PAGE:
Libraries find themselves on the front lines of Michigan’s opioid crisis
The opioid epidemic reaches every corner of life in our state.
That includes libraries, where administrators and staff are figuring out the best response if a patron appears to be under the influence of drugs, or potentially experiencing an opioid overdose.
Kevin King, head of branch and circulation services at the Kalamazoo Public Library, and Gail Madziar, executive director of the Michigan Library Association, joined Stateside’s Cynthia Canty to share how public libraries across the state are responding to this crisis.
Madziar noted that libraries across the country, from Philadelphia to Denver, libraries in Michigan have also been sites of increased opioid overdoses in recent years.
While law enforcement has typically been the first to respond to such health crises, many libraries are now training staff and equippinig branches with Narcan kits. That's the FDA-approved nasal spray for the emergency treatment of a suspected opioid overdose.
King said the Kalamazoo Public Library has decided to take a proactive approach to the problem. Their efforts focus on educating staff on detecting drug use, training staff how to respond to overdoses, and strengthening community partnerships. King also works with the Kalamazoo County Opioid Coalition to determine ways that the public library can be an advocate for county stakeholders working to combat the crisis.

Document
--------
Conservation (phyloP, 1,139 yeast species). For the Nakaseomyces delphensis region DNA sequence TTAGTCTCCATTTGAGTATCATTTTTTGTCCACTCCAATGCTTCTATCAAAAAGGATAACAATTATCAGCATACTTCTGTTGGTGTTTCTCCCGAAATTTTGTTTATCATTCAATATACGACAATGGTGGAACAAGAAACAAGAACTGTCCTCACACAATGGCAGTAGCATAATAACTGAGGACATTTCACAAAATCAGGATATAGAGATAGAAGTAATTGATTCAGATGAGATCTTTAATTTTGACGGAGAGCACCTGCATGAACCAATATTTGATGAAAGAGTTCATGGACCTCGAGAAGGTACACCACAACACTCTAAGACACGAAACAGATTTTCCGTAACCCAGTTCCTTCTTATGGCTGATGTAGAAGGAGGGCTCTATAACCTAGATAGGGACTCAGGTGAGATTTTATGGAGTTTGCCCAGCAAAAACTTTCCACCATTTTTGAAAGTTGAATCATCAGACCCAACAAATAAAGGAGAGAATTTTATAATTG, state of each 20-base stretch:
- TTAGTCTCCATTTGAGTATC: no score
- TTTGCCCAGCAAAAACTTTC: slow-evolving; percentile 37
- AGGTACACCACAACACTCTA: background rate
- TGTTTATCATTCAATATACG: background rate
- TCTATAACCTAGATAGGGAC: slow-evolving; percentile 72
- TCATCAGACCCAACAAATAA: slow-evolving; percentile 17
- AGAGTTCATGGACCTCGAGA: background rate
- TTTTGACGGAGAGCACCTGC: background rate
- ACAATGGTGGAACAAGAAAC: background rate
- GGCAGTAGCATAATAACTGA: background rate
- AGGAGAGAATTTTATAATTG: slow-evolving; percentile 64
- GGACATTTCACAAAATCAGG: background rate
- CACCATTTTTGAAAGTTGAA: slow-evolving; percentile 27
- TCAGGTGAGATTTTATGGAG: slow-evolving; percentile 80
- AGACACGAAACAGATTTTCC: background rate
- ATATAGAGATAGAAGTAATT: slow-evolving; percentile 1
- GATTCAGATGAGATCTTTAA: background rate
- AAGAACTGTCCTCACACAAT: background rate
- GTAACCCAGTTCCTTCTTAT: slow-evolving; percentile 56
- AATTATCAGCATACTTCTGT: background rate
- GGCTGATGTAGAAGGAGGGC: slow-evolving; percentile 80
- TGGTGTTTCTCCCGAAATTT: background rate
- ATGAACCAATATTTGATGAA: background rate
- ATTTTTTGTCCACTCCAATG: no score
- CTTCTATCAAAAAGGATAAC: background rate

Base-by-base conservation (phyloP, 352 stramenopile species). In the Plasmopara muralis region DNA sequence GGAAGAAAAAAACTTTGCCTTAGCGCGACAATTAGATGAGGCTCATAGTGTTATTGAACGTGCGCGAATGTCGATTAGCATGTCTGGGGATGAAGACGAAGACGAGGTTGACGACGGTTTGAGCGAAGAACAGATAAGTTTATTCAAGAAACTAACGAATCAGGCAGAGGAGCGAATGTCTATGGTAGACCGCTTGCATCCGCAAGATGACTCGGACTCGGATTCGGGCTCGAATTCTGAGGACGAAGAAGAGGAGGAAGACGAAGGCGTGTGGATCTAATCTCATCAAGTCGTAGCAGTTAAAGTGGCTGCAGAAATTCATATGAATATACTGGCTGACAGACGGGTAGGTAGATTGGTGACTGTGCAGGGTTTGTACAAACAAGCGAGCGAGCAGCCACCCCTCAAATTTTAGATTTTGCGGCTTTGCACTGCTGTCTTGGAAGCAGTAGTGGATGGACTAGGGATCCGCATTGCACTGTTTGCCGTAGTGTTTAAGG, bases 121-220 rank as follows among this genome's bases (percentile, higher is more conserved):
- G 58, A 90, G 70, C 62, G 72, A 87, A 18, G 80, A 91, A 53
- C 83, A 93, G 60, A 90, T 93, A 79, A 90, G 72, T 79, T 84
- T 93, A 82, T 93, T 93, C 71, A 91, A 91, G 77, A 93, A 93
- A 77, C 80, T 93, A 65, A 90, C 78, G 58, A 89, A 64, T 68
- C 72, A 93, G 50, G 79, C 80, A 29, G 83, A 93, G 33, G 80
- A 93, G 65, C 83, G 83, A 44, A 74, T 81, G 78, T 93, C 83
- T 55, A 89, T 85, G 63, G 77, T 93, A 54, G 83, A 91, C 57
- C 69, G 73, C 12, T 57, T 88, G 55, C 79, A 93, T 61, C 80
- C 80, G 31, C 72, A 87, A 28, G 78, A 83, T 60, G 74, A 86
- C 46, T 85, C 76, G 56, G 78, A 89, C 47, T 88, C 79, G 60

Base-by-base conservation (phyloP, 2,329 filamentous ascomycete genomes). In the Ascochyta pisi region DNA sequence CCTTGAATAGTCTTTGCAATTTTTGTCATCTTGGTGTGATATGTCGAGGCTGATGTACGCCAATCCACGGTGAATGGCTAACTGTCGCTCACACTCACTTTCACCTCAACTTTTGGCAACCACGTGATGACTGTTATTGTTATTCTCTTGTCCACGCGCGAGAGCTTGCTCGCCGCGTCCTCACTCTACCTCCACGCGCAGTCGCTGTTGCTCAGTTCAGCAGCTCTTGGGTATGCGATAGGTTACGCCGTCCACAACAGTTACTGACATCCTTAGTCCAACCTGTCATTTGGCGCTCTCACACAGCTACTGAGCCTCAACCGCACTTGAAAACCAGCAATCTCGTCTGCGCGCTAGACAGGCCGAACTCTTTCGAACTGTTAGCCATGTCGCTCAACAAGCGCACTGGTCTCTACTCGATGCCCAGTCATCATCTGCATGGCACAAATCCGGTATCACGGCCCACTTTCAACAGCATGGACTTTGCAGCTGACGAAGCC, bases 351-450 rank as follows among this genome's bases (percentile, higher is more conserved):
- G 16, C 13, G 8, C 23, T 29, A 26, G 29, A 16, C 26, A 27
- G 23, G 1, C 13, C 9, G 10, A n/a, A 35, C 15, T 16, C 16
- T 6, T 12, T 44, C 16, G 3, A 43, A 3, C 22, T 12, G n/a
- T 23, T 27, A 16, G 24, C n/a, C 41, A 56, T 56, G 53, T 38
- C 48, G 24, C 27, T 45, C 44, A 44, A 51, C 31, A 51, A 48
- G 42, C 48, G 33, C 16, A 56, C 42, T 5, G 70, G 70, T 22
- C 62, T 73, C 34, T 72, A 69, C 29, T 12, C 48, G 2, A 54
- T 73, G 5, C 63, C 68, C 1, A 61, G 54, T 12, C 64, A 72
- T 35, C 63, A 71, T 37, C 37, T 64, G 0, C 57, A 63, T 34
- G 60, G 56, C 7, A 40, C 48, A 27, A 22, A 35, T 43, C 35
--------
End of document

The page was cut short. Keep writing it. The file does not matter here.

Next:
Now that library staff have been trained in best practices, King is turning to people who have experienced opioid use to expand its outreach.
In partnership with the Recovery Institute of Southwest Michigan, KPL will soon become the fourth library in the country to introduce the Peer Navigator Program. The goal is to bring individuals into the library to help staff provide direct healthcare, housing, and education services to patrons in need.
For all of the conversation around responding to patrons’ overdoses, there is a serious liability concern for library staff administering opioid antagonists such as Narcan.
Earlier this year, Republican State Sens. Rick Jones and Margaret O’Brien introduced legislation to allow libraries to purchase, possess, distribute and dispense opioid antagonists without the threat of criminalization. The House Health Policy Committee is working to expand these bills to include protections for citizens responding to opioid overdoses in any public area such as bus stations and parks.
While Michigan libraries await the final vote on these bills, Kevin King urged staff “in the smallest towns and the largest cities” to develop new internal procedures, establish local partners, and train staff on how to ensure the health and safety of all library patrons.
Listen above for the full conversation with Kevin King, head of branch and circulation services at the Kalamazoo Public Library, and Gail Madziar, executive director of the Michigan Library Association.
This post was written by Stateside production assistant Gabrielle Horton.